If you go and stand in Whitechapel Road, Saunders suggests, you could guess it was likely fatberg territory. It is a street lined with cafes and restaurants and takeaway outlets. Then there is the Royal London hospital, “which can lead to the flushing of some sanitary products,” and also a very high density of flats and houses.

When you walk along that stretch of road it seems extraordinary that the fatberg could evolve to such a scale beneath your feet without Thames Water noticing it — or without the sewers backing up and flooding.

Part of the reason for that is the sheer volume of the London network, Saunders suggests. The pipework is “hundreds of thousands of kilometers long” and “you cannot be sticking your head down the same bit of sewer every week.” The Whitechapel sewer, part of Bazalgette’s original brick-built labyrinth, has an inverted egg-shape cross-section; the bottom is narrower than the top so during a time of low flow there is a thin channel to keep it moving and when it rains the sewer amplifies.

The fatberg had formed along the upper part of the tunnel. Below it there was still a good flow and therefore no warning signs. “Then suddenly,” Saunders recalls, “during our normal inspections the guys popped down there and found this thing that turned out to be bigger than Tower Bridge.”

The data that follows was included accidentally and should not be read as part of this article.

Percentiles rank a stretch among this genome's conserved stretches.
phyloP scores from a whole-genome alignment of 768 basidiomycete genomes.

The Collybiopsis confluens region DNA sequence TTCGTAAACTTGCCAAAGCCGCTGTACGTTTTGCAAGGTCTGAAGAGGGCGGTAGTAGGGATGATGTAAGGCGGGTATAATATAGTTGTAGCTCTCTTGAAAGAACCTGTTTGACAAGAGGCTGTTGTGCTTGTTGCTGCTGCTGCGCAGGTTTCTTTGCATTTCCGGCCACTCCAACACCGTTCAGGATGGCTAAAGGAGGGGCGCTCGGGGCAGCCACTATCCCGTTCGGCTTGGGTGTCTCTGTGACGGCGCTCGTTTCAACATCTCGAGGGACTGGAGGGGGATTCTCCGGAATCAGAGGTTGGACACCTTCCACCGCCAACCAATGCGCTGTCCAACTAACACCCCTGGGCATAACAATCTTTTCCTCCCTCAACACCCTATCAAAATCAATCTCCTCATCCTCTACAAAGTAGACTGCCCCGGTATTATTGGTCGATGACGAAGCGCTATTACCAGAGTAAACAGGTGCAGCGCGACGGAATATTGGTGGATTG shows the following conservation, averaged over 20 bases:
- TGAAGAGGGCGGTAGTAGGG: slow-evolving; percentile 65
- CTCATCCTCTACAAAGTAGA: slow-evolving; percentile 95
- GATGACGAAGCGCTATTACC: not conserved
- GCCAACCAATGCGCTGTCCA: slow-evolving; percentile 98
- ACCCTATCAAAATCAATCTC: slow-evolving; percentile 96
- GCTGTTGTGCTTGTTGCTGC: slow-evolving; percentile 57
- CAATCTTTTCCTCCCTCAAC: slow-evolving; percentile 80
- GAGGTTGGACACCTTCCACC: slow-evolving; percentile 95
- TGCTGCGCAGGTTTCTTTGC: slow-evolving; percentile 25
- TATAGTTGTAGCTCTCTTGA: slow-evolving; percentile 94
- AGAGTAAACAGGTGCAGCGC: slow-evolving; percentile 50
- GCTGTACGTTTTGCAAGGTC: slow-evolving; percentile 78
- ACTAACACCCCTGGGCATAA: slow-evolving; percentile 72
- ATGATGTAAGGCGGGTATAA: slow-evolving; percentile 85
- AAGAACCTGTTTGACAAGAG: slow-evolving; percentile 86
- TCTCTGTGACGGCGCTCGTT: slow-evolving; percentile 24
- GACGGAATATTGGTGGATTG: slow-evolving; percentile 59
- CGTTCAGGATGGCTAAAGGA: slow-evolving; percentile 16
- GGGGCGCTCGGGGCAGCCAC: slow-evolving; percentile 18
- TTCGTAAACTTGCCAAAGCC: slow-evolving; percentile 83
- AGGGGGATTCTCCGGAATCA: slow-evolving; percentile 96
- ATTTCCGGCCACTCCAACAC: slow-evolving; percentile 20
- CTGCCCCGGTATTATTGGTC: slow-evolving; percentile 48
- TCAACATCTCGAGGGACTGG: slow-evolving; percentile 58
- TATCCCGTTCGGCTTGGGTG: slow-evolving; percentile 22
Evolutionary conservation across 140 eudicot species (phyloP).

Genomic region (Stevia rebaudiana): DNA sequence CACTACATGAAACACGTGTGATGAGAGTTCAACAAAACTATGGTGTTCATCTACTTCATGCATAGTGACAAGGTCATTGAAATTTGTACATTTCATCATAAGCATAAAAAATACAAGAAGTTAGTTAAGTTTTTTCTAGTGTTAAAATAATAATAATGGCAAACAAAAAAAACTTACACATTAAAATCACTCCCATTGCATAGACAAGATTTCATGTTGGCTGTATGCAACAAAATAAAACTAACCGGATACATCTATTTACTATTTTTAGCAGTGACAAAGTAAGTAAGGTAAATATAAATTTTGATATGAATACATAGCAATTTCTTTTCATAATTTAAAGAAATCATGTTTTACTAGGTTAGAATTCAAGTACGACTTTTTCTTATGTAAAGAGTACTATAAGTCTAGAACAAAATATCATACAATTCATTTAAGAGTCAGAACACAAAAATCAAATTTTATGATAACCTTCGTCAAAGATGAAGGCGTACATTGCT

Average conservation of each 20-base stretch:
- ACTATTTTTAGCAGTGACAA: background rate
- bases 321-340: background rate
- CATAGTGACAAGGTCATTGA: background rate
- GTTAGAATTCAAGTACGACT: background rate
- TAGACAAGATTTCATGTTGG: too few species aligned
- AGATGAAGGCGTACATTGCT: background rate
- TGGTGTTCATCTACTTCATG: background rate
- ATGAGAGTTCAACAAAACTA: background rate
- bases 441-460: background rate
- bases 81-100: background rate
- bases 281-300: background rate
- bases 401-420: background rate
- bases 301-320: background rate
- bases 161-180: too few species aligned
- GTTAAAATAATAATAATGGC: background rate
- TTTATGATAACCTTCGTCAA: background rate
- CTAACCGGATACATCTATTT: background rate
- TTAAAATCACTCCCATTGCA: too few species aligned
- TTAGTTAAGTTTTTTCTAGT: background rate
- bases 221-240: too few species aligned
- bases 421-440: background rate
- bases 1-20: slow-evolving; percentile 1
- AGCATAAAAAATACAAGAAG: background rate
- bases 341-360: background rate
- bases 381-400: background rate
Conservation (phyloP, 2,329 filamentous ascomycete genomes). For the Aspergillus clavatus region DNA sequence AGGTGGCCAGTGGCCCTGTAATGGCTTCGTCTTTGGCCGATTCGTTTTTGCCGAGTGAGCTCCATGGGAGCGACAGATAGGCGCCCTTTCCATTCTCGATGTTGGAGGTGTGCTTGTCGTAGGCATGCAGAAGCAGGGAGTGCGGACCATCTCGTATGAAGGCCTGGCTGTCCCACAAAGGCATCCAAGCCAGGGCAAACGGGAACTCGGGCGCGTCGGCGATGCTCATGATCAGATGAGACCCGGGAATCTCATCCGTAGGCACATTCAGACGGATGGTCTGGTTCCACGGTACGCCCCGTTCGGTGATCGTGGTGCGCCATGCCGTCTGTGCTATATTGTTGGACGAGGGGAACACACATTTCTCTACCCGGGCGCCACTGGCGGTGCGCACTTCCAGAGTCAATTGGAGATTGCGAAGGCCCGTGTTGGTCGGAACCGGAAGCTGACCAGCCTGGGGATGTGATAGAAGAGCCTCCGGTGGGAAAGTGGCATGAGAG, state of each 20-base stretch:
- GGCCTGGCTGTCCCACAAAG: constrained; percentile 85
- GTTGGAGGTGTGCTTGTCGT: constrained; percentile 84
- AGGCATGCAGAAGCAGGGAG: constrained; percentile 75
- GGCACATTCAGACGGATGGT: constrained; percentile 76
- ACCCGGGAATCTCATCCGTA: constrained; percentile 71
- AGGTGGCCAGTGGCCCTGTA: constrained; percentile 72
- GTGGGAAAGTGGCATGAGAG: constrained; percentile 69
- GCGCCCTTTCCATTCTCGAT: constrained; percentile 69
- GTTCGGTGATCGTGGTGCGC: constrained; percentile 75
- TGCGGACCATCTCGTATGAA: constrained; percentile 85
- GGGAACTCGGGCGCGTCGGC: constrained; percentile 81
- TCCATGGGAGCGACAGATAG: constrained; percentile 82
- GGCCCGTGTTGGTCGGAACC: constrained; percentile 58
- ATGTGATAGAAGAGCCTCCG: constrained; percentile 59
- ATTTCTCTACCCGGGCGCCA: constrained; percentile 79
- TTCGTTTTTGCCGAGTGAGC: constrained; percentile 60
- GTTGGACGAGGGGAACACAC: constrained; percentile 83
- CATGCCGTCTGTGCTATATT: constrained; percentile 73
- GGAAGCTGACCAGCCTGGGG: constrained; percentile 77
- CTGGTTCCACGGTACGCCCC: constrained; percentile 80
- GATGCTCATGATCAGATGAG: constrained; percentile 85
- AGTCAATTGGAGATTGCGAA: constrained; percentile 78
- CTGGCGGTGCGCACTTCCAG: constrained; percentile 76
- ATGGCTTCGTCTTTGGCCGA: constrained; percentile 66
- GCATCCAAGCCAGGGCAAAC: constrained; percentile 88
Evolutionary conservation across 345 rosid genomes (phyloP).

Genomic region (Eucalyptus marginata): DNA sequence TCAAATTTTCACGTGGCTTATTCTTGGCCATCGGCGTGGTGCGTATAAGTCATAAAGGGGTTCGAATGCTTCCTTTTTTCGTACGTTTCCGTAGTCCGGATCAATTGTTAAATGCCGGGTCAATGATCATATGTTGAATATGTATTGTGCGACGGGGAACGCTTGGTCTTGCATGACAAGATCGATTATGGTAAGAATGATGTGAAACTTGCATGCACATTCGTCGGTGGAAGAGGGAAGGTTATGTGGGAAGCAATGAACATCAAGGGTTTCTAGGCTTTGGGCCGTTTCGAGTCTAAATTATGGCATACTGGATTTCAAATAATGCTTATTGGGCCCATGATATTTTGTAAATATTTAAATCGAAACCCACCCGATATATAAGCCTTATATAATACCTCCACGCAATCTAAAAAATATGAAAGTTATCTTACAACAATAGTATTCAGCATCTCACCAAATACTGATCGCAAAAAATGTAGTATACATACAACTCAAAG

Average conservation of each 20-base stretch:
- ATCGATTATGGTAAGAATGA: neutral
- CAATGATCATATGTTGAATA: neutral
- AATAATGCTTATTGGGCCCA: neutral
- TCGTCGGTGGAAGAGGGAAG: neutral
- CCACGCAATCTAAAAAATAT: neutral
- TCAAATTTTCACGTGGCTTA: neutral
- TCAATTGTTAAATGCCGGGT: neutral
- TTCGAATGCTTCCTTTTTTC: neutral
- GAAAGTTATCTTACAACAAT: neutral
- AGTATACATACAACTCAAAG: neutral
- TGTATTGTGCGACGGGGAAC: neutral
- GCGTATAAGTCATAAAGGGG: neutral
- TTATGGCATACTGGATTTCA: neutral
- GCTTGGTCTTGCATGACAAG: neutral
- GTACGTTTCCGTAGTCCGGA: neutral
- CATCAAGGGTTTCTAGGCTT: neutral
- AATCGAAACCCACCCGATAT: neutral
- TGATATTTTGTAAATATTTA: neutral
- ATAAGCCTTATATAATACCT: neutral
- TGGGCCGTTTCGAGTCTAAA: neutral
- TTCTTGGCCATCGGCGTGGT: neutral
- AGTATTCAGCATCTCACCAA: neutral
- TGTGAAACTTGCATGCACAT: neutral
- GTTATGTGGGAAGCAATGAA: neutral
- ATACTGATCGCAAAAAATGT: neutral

The Whitechapel Behemoth had hardened into a kind of concrete. The flusher teams have a variety of high-pressure jets, some revolving, some with chains and drill bits, to break up the bergs, which they try to use like keyhole surgery, careful not to damage the sewer itself.

“We have lots of weapons at our disposal,” Saunders says, “but sometimes, as with the Whitechapel one, it is so impacted that a lot of it is the teams going down and chiseling away by hand.”

In London, which has a magnified version of a universal problem because the sewers are so large, this work never stops. Thames Water has teams working full time; usually they are aware of five or six fatbergs that are growing. Some cause immediate blockages, others like the one in Whitechapel don’t. Saunders estimates the work costs £1 million a month, but that doesn’t include the collateral damage of “sewage flooding living rooms and public spaces cordoned off and out of bounds because they are contaminated.”